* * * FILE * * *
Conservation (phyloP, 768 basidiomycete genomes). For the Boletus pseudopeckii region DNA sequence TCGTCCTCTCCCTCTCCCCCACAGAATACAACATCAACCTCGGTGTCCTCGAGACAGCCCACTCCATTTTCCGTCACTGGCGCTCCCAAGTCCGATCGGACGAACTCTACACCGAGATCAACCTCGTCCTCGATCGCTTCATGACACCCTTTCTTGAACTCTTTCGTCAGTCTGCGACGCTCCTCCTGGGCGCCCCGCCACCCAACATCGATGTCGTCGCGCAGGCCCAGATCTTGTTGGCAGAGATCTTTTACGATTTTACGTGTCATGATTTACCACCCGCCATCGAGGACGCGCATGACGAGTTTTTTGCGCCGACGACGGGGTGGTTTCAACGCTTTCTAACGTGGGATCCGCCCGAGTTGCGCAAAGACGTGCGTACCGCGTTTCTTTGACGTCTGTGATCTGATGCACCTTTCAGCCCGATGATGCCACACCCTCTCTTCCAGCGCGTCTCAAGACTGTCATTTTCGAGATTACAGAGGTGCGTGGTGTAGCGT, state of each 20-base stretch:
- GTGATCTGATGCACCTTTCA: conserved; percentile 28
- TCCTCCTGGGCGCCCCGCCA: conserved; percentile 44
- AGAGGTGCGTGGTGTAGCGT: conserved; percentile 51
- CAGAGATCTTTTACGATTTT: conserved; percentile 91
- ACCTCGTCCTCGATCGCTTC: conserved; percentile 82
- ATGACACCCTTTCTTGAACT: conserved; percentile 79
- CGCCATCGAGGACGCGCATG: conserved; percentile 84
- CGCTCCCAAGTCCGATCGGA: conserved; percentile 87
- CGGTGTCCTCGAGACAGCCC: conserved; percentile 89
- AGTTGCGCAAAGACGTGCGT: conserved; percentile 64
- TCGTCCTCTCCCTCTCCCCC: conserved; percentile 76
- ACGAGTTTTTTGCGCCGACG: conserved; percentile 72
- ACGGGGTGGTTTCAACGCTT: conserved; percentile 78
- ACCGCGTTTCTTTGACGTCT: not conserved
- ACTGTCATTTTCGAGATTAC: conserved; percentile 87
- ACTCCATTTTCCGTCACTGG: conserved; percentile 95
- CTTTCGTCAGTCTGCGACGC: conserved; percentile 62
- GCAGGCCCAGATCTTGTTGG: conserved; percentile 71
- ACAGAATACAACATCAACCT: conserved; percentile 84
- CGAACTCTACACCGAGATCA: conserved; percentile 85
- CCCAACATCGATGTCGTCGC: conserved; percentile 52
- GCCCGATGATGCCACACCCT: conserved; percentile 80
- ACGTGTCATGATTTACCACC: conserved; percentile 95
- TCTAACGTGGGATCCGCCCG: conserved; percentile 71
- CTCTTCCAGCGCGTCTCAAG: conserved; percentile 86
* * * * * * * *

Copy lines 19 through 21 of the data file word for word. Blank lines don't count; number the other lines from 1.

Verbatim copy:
- GCAGGCCCAGATCTTGTTGG: conserved; percentile 71
- ACAGAATACAACATCAACCT: conserved; percentile 84
- CGAACTCTACACCGAGATCA: conserved; percentile 85